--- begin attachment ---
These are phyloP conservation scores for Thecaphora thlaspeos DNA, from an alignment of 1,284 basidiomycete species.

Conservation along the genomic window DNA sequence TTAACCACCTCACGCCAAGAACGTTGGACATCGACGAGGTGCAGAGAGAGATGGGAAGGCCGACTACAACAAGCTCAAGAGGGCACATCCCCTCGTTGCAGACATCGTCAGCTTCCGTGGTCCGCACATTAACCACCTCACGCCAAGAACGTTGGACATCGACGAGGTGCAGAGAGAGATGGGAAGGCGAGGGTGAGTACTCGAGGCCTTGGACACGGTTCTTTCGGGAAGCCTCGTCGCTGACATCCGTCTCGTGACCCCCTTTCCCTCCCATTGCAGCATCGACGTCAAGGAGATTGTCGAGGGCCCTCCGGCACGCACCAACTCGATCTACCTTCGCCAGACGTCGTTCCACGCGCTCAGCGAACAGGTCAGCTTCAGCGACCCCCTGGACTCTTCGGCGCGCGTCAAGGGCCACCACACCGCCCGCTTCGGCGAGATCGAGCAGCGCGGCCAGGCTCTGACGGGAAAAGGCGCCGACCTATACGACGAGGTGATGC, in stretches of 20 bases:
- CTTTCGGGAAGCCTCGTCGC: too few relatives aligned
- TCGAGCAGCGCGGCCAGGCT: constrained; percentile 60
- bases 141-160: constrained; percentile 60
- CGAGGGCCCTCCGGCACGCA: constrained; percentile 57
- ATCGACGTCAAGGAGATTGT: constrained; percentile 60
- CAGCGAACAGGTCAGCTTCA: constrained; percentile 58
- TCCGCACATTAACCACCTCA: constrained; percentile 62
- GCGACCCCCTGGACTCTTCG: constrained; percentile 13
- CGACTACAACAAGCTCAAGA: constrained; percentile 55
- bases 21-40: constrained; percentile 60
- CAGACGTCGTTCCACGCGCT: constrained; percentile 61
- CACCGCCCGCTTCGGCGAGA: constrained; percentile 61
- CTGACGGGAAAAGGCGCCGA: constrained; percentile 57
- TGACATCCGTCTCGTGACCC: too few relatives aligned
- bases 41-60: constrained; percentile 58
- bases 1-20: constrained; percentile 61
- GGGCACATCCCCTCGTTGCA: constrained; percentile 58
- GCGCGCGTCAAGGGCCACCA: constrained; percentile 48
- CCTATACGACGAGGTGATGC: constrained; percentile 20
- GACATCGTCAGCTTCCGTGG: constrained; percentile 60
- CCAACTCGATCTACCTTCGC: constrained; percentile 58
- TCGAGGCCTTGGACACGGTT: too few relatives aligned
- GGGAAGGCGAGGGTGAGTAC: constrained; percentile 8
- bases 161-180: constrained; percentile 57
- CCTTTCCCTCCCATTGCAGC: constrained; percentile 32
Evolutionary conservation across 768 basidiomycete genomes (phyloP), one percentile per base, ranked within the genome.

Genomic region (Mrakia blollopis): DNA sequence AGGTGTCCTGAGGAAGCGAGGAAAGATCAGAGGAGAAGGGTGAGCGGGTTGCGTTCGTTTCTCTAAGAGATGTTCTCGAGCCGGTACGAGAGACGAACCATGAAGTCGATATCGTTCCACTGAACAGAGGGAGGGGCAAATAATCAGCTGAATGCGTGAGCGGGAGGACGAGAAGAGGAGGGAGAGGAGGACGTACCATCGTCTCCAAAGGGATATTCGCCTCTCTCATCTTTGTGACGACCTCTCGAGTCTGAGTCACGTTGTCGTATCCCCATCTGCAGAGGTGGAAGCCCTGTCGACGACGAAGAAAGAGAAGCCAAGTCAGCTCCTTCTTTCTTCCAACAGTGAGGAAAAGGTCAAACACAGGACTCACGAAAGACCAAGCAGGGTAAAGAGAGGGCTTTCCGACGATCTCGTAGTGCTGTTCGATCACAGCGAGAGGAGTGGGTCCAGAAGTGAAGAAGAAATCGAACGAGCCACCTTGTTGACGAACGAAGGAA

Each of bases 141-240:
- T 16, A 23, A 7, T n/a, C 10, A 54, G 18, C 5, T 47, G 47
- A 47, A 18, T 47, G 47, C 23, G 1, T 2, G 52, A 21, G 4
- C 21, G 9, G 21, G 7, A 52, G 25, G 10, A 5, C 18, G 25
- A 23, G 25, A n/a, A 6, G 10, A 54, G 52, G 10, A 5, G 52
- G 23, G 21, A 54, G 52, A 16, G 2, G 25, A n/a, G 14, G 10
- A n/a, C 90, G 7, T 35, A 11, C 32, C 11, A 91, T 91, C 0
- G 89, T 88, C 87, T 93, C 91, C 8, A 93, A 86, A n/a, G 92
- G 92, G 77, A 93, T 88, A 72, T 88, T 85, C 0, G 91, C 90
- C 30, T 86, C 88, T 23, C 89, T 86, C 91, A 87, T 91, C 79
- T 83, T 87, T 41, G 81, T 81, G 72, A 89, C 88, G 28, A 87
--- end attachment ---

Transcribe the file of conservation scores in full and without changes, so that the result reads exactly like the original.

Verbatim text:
These are phyloP conservation scores for Thecaphora thlaspeos DNA, from an alignment of 1,284 basidiomycete species.

Conservation along the genomic window DNA sequence TTAACCACCTCACGCCAAGAACGTTGGACATCGACGAGGTGCAGAGAGAGATGGGAAGGCCGACTACAACAAGCTCAAGAGGGCACATCCCCTCGTTGCAGACATCGTCAGCTTCCGTGGTCCGCACATTAACCACCTCACGCCAAGAACGTTGGACATCGACGAGGTGCAGAGAGAGATGGGAAGGCGAGGGTGAGTACTCGAGGCCTTGGACACGGTTCTTTCGGGAAGCCTCGTCGCTGACATCCGTCTCGTGACCCCCTTTCCCTCCCATTGCAGCATCGACGTCAAGGAGATTGTCGAGGGCCCTCCGGCACGCACCAACTCGATCTACCTTCGCCAGACGTCGTTCCACGCGCTCAGCGAACAGGTCAGCTTCAGCGACCCCCTGGACTCTTCGGCGCGCGTCAAGGGCCACCACACCGCCCGCTTCGGCGAGATCGAGCAGCGCGGCCAGGCTCTGACGGGAAAAGGCGCCGACCTATACGACGAGGTGATGC, in stretches of 20 bases:
- CTTTCGGGAAGCCTCGTCGC: too few relatives aligned
- TCGAGCAGCGCGGCCAGGCT: constrained; percentile 60
- bases 141-160: constrained; percentile 60
- CGAGGGCCCTCCGGCACGCA: constrained; percentile 57
- ATCGACGTCAAGGAGATTGT: constrained; percentile 60
- CAGCGAACAGGTCAGCTTCA: constrained; percentile 58
- TCCGCACATTAACCACCTCA: constrained; percentile 62
- GCGACCCCCTGGACTCTTCG: constrained; percentile 13
- CGACTACAACAAGCTCAAGA: constrained; percentile 55
- bases 21-40: constrained; percentile 60
- CAGACGTCGTTCCACGCGCT: constrained; percentile 61
- CACCGCCCGCTTCGGCGAGA: constrained; percentile 61
- CTGACGGGAAAAGGCGCCGA: constrained; percentile 57
- TGACATCCGTCTCGTGACCC: too few relatives aligned
- bases 41-60: constrained; percentile 58
- bases 1-20: constrained; percentile 61
- GGGCACATCCCCTCGTTGCA: constrained; percentile 58
- GCGCGCGTCAAGGGCCACCA: constrained; percentile 48
- CCTATACGACGAGGTGATGC: constrained; percentile 20
- GACATCGTCAGCTTCCGTGG: constrained; percentile 60
- CCAACTCGATCTACCTTCGC: constrained; percentile 58
- TCGAGGCCTTGGACACGGTT: too few relatives aligned
- GGGAAGGCGAGGGTGAGTAC: constrained; percentile 8
- bases 161-180: constrained; percentile 57
- CCTTTCCCTCCCATTGCAGC: constrained; percentile 32
Evolutionary conservation across 768 basidiomycete genomes (phyloP), one percentile per base, ranked within the genome.

Genomic region (Mrakia blollopis): DNA sequence AGGTGTCCTGAGGAAGCGAGGAAAGATCAGAGGAGAAGGGTGAGCGGGTTGCGTTCGTTTCTCTAAGAGATGTTCTCGAGCCGGTACGAGAGACGAACCATGAAGTCGATATCGTTCCACTGAACAGAGGGAGGGGCAAATAATCAGCTGAATGCGTGAGCGGGAGGACGAGAAGAGGAGGGAGAGGAGGACGTACCATCGTCTCCAAAGGGATATTCGCCTCTCTCATCTTTGTGACGACCTCTCGAGTCTGAGTCACGTTGTCGTATCCCCATCTGCAGAGGTGGAAGCCCTGTCGACGACGAAGAAAGAGAAGCCAAGTCAGCTCCTTCTTTCTTCCAACAGTGAGGAAAAGGTCAAACACAGGACTCACGAAAGACCAAGCAGGGTAAAGAGAGGGCTTTCCGACGATCTCGTAGTGCTGTTCGATCACAGCGAGAGGAGTGGGTCCAGAAGTGAAGAAGAAATCGAACGAGCCACCTTGTTGACGAACGAAGGAA

Each of bases 141-240:
- T 16, A 23, A 7, T n/a, C 10, A 54, G 18, C 5, T 47, G 47
- A 47, A 18, T 47, G 47, C 23, G 1, T 2, G 52, A 21, G 4
- C 21, G 9, G 21, G 7, A 52, G 25, G 10, A 5, C 18, G 25
- A 23, G 25, A n/a, A 6, G 10, A 54, G 52, G 10, A 5, G 52
- G 23, G 21, A 54, G 52, A 16, G 2, G 25, A n/a, G 14, G 10
- A n/a, C 90, G 7, T 35, A 11, C 32, C 11, A 91, T 91, C 0
- G 89, T 88, C 87, T 93, C 91, C 8, A 93, A 86, A n/a, G 92
- G 92, G 77, A 93, T 88, A 72, T 88, T 85, C 0, G 91, C 90
- C 30, T 86, C 88, T 23, C 89, T 86, C 91, A 87, T 91, C 79
- T 83, T 87, T 41, G 81, T 81, G 72, A 89, C 88, G 28, A 87